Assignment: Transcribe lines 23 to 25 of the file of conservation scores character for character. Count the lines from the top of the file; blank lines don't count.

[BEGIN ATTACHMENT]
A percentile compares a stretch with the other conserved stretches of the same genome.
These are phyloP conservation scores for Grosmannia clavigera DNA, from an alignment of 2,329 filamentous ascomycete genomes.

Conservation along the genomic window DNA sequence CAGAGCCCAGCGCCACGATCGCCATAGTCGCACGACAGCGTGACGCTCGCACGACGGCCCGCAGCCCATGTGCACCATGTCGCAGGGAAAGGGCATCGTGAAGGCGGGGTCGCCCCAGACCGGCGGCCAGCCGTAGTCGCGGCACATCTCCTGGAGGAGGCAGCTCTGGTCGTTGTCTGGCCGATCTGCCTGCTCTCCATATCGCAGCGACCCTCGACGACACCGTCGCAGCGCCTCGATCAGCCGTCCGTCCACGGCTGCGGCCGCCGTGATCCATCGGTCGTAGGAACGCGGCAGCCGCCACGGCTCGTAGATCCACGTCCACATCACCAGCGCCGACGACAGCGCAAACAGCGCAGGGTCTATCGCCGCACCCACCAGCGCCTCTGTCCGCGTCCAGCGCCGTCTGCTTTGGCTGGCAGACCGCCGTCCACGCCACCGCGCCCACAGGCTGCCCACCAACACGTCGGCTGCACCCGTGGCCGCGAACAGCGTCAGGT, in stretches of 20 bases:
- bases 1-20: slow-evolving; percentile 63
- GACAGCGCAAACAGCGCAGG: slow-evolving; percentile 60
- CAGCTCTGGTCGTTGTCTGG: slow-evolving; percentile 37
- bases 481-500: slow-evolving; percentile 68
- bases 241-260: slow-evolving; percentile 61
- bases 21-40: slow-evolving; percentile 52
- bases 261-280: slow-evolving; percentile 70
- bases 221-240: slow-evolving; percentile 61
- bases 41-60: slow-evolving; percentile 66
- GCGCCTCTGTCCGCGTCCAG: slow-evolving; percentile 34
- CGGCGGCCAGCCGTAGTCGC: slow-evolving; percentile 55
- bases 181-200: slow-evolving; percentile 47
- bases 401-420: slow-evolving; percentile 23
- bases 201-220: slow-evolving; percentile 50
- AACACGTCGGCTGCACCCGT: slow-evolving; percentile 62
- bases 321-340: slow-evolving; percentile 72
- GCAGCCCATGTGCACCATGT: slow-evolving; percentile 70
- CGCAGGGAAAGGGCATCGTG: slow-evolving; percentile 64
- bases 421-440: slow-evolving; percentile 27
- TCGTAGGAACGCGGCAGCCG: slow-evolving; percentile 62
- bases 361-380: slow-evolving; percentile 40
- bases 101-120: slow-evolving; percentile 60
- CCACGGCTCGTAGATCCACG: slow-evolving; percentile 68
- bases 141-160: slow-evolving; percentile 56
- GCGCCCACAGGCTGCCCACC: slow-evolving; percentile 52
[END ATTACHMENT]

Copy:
- TCGTAGGAACGCGGCAGCCG: slow-evolving; percentile 62
- bases 361-380: slow-evolving; percentile 40
- bases 101-120: slow-evolving; percentile 60